July 10 (Bloomberg) -- Treasuries dropped for the first time in three days after minutes of the Federal Reserve’s last meeting showed policy makers remain committed to slowing asset purchases.
Government debt fell earlier as the U.S. sale of $21 billion in 10-year notes produced the highest yield since July. Chairman Ben S. Bernanke said in a press conference after that June 18-19 meeting that the Fed may trim its bond-buying program this year and halt it around mid-2014 if economic performance tracks the central bank’s forecast. He speaks on policy at 4:10 p.m. in Boston.
"The Fed is going to taper at some point -- the buying is going to stop at some point," said Paul Montaquila, fixed- income investment officer with BNP Paribas SA’s Bank of the West and BNP Paribas Securities Corp. "There was clearly a reaffirming of the non-committal rhetoric we’ve heard for some time. I guess you can connect the dots."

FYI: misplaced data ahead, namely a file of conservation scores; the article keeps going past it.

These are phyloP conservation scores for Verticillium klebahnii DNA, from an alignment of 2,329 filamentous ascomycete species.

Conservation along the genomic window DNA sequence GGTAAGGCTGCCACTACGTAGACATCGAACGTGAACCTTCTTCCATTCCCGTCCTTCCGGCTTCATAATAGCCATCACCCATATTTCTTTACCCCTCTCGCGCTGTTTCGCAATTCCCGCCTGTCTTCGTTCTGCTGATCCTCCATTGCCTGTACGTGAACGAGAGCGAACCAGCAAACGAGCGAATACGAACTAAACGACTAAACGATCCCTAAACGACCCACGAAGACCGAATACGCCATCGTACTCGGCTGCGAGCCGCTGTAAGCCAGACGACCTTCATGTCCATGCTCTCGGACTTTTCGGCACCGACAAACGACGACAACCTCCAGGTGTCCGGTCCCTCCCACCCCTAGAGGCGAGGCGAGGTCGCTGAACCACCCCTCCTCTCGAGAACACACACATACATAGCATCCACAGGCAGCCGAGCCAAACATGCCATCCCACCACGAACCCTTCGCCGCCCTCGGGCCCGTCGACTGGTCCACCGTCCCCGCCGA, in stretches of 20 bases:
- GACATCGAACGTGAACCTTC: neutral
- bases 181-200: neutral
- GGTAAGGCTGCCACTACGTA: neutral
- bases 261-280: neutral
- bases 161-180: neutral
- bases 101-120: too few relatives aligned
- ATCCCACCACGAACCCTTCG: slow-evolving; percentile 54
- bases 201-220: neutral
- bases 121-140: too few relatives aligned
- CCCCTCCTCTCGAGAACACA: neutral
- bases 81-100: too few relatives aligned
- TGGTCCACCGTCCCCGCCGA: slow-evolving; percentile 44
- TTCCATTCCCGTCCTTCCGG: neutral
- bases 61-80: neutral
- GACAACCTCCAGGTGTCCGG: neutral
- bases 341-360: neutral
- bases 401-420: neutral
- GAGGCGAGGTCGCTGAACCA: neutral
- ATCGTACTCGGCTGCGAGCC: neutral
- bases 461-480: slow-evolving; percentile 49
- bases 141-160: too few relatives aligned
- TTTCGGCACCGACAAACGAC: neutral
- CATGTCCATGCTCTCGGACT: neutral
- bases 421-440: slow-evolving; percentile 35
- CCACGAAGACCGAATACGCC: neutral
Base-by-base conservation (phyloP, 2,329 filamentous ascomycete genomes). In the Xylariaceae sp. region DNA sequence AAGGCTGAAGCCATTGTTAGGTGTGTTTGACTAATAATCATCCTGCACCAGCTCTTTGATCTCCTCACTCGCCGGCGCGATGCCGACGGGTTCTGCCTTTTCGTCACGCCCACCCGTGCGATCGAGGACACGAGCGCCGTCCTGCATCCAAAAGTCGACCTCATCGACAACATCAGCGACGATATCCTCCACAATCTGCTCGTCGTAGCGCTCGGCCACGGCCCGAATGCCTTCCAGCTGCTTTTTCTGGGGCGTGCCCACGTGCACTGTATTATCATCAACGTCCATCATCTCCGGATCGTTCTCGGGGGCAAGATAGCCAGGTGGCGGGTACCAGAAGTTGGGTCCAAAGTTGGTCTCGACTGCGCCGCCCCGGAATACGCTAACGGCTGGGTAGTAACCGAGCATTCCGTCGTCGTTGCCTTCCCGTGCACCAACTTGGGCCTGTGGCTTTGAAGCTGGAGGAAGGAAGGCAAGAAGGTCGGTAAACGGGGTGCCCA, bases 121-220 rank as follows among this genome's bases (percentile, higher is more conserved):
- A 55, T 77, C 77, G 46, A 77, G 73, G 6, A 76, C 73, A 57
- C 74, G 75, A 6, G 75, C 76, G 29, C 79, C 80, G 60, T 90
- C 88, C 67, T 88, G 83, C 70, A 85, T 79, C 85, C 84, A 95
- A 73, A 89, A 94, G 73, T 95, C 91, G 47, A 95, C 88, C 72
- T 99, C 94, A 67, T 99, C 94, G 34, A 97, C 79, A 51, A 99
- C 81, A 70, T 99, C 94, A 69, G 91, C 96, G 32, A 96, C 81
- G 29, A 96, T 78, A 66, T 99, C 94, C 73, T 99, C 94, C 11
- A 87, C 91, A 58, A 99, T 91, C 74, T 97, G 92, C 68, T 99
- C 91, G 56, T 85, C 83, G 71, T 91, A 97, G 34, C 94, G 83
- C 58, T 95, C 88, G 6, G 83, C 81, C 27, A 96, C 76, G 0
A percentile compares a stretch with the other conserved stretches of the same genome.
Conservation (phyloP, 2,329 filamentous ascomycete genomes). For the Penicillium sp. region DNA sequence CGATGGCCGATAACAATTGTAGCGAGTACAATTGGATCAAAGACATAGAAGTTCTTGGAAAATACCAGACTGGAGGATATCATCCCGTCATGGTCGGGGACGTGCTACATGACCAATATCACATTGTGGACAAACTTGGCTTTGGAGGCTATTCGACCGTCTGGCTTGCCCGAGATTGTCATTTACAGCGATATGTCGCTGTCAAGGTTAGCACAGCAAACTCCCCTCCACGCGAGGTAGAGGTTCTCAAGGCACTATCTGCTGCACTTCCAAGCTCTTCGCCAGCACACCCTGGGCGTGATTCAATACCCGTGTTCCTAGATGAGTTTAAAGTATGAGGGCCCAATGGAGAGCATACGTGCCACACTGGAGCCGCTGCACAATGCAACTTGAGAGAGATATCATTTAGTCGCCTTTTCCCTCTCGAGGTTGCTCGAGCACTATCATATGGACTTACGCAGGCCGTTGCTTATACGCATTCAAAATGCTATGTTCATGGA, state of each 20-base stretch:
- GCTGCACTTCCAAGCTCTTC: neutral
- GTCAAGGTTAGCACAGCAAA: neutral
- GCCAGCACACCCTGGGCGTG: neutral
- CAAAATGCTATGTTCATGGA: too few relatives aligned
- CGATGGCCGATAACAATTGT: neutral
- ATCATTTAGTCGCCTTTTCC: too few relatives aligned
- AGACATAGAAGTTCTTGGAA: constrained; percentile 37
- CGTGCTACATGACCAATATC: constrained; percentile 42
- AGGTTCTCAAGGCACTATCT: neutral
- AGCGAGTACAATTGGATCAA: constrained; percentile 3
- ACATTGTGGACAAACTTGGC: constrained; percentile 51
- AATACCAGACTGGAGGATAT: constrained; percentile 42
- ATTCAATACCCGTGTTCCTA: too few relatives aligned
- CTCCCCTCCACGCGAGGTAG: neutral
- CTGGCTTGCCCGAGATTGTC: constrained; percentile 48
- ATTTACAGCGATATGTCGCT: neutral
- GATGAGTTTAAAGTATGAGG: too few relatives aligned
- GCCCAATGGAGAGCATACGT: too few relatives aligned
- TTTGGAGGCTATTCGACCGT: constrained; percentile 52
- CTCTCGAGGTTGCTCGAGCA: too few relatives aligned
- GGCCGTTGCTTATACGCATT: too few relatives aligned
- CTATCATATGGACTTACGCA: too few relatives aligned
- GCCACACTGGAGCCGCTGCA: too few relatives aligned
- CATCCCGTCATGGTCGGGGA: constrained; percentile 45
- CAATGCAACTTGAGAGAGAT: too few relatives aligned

The yield on the current 10-year note rose five basis points, or 0.05 percentage point, to 2.68 percent at 3:03 p.m. in New York, according to Bloomberg Bond Trader prices. Yields have risen from 1.62 percent on May 3.
The notes sold today drew a yield of 2.67 percent, compared with a forecast of 2.68 percent in a Bloomberg News survey of 10 of the Fed’s primary dealers. The bid-to-cover ratio, which gauges demand by comparing total bids with the amount of securities offered, was 2.57, compared with 2.53 at the last auction, the lowest since August 2012, and an average of 2.84 for the past 10 sales.
"Many members indicated that further improvement in the outlook for the labor market would be required before it would be appropriate to slow the pace of asset purchases," according to the record of the Federal Open Market Committee’s June gathering released today in Washington.
Today’s minutes also said "several members judged that a reduction in asset purchases would likely soon be warranted." Those members said the "cumulative decline in unemployment since the September meeting and ongoing increases in private payrolls" had increased their confidence that the labor market had improved, the minutes showed.
--With assistance from Daniel Kruger and Kenneth Pringle in New York. Editors: Kenneth Pringle, Dave Liedtka